e M A I L   E T I Q U E T T E
Etiquette Matters Miss Manners hasn't gotten around to writing a book on excruciatingly correct use of e-mail (also spelled E-mail or eMail), so here are a few tips and observations to speed you on your way to peaceful co-existence with all those other drivers on the information superhighway.
 
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Internal Use E-mail is a powerful communications tool at SFNB. It provides a way to contact one or many with precise descriptions and even evidence via enclosed files. It has an audit trail with accumulated comments, and you can easily print a written record of an exchange. It is Asynchronous, meaning you don't have to reply at the time the mail is recieved, and it can even be entertaining if written with humor.
 
  • Addresses
    Internal addresses can be truncated to the name before the @ in most cases; for instance, prcarter@s1.com becomes simply prcarter. Use commas to separate individuals when you send mail to more than one person.
     
    Addresses can be found on the intranet Employee Directory page or you can send mail to pre-defined lists of people via Mailing Lists.
     
  • cc:
    Means Carbon Copy, this address area is for people who may want to see your exchange (like your manager), and will appear in the header information on the receiving end (your recipients will know who is on the cc: list). Address formats are the same as the main address area.
     
  • bcc:
    Means BLIND carbon copy, this address area is for people who may want to see your exchange (like your manager) but remain UNKNOWN to the recipient, (your recipients will NOT know who is on the bcc: list). Address formats are the same as the main address area.
     
  • Subject:
    Please put something useful in here, like a 3 to 6 word summary of what's in the body, or a description of the enclosure.
     
    NON-BIZ: Use NON-BIZ to begin the subject of a non-business message, i.e., you've got tickets to sell, your child is selling cookies, when you're looking for bowling partners, etc.
     
  • Urgency:
    This is pretty obvious; most of your messages should be normal urgency, unless you have a really high opinion of yourself or it is a genuinely critical issue.
     
  • Attachments/Enclosures:
    You can attach files to e-mail. Do NOT attach LARGE files (larger than 500k) or you will crash the Mail system.
     
    If you need to send a large file, then either: A) place the file in a shared folder on your local drive and instruct the other person how to find it via e-mail, B) FTP the file, C) put the file on a disk and sneakernet that sucker.
     
    And, don't send anyone a file with a virus in it.
     
    If you are unsure whether the recipient can read a specific file type, try a test message or convert the file to a simpler format (i.e., a .DOC file to an .RTF file).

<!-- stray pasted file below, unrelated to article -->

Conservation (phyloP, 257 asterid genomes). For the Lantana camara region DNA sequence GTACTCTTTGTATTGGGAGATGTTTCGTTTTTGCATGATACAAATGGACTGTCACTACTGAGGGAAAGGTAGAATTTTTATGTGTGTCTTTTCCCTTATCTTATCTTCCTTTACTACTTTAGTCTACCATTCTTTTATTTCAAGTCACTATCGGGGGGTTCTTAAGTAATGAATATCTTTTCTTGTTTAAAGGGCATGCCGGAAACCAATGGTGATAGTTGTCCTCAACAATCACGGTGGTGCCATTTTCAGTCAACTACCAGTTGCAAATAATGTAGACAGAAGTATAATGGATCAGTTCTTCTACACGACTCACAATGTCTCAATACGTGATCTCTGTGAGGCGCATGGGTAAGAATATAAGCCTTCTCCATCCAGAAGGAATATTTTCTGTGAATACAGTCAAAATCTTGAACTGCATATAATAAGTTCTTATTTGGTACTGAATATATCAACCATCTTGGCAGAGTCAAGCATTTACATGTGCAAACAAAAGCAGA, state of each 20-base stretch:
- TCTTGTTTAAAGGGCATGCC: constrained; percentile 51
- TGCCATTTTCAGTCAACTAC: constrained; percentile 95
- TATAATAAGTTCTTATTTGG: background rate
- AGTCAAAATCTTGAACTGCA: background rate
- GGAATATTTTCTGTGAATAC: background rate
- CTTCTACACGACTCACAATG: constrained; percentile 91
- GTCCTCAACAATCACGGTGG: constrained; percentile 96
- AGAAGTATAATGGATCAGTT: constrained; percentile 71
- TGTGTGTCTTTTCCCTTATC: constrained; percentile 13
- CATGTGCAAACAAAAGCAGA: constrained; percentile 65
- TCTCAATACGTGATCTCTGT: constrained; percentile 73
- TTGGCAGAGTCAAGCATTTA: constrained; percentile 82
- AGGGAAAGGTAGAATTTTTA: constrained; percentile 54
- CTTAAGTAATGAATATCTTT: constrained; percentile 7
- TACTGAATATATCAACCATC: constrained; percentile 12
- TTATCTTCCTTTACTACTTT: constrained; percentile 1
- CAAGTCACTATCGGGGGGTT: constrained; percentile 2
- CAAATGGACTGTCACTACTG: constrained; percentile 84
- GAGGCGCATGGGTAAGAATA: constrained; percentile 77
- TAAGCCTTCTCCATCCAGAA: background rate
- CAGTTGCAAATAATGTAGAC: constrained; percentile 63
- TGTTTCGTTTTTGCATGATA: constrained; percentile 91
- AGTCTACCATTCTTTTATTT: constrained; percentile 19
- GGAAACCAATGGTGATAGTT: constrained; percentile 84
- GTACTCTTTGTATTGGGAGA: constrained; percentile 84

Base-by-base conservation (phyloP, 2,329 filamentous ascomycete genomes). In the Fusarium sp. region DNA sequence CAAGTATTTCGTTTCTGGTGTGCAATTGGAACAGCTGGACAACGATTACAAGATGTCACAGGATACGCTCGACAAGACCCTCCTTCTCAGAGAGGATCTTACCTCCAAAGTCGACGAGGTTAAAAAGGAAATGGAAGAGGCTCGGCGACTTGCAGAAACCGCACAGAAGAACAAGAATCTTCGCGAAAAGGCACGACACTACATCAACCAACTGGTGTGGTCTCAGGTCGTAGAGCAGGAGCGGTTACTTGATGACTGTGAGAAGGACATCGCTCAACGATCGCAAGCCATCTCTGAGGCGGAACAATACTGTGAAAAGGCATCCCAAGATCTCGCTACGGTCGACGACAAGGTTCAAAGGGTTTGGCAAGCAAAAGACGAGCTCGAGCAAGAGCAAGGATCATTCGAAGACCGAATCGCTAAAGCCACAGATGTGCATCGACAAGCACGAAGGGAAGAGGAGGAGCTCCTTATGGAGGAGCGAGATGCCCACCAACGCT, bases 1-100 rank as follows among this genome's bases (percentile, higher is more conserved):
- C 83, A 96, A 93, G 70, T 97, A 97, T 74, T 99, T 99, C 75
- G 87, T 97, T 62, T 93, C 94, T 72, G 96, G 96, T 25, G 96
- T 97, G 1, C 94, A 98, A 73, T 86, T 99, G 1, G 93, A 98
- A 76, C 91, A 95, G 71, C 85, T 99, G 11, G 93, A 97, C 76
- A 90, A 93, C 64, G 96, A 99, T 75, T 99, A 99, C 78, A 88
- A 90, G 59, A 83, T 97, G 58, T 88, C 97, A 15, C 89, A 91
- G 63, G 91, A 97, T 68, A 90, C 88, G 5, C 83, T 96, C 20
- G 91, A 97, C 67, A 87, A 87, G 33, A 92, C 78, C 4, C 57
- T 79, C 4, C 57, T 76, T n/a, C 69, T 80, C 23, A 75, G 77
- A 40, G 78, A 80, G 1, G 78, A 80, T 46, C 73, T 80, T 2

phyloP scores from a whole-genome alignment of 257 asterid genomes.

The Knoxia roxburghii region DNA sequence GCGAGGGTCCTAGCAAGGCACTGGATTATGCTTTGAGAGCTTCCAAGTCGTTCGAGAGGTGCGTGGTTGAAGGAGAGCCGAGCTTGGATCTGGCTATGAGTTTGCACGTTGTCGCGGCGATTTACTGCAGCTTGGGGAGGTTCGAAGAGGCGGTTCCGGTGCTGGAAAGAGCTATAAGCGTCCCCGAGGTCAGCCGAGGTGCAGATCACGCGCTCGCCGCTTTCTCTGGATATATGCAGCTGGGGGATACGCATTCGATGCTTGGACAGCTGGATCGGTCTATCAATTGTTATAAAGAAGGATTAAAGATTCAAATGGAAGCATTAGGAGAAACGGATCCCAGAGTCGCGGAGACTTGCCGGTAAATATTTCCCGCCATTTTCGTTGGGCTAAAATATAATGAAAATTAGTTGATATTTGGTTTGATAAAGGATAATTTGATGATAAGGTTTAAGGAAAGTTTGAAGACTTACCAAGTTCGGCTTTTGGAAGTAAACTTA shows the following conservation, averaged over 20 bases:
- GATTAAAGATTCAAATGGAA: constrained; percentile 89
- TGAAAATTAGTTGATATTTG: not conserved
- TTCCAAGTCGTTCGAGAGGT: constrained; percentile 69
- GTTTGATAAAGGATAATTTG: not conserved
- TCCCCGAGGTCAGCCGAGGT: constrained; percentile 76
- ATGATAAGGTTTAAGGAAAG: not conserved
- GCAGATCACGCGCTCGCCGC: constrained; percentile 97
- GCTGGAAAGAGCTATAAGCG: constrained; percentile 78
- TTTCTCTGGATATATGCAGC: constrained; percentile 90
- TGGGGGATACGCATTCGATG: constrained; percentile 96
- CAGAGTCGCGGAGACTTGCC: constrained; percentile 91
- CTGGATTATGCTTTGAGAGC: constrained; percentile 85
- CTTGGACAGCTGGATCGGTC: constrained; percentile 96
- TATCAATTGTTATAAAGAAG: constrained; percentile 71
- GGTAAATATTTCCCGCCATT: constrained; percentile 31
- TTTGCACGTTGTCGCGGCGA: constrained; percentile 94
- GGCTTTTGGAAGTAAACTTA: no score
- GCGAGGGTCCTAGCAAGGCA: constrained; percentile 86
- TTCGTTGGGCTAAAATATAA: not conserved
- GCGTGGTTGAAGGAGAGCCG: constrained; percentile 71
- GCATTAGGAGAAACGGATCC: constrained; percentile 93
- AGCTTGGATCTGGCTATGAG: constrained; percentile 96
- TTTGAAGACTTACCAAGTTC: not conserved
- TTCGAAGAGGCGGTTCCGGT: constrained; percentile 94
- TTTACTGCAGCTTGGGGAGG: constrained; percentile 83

When you forward a message that had attachments, you will have to Re-attach the files in most cases (this may vary by e-mail engine). When you Trash a message with Attachments, the converted files stay on your local drive and must be deleted separately.
     
  • Timeliness:
    Read your incoming e-mail at least twice a day. Just like you should answer your phone and return voice mail promptly (the Sundown Rule: always return a message that day), you should answer your e-mail in a timely manner. Please?
     
  • Signatures:
    Most e-mail packages allow you to define a text message which is automatically added to the bottom of each message. A lot of people take great pride in composing these "signatures" to exhibit their personality, interests, a joke, or an artistic talent. It is considered rude to make this section more than 5 or 6 lines long (and it may be longer then, than the short messages you may send).
     
  • Replies:
    The reply button functions differently depending on the e-mail package used, and it's user settings. Some software makes it too easy to reply to an entire maillist with one click. In general, you want to check your addresses BEFORE you mail any reply to make sure it is going to the correct person. Avoid posting a general question to an entire group. Avoid mailing a specific response to an entire group when only a few people are really interested in the post.
     
    For those of you with Eudora Pro, the default settings are Reply responds to the sender, and Shift-Reply responds to all the addressees of the initial post.
     
  • File Management:
    When you read a piece of e-mail it is written onto your local drive (but this is not a universal rule, AOL keeps your e-mail until you delete it or they think it's old). These messages individually are quite small, but multiplied by the hundreds may take up a lot of drive space. If you've got a lot of disk space, don't worry about this, if you're struggling you'll have to regularly delete old messages.
     
    Eudora Users: when you Trash a message, it's still in your mailbox (and on your local drive), you'll have to select "Empty Trash" from the "Special" menu to delete these files. Again, when you Trash a message with Attachments, the converted files stay on your local drive and must be deleted separately through File Manager/Explorer.
     
  • Privacy: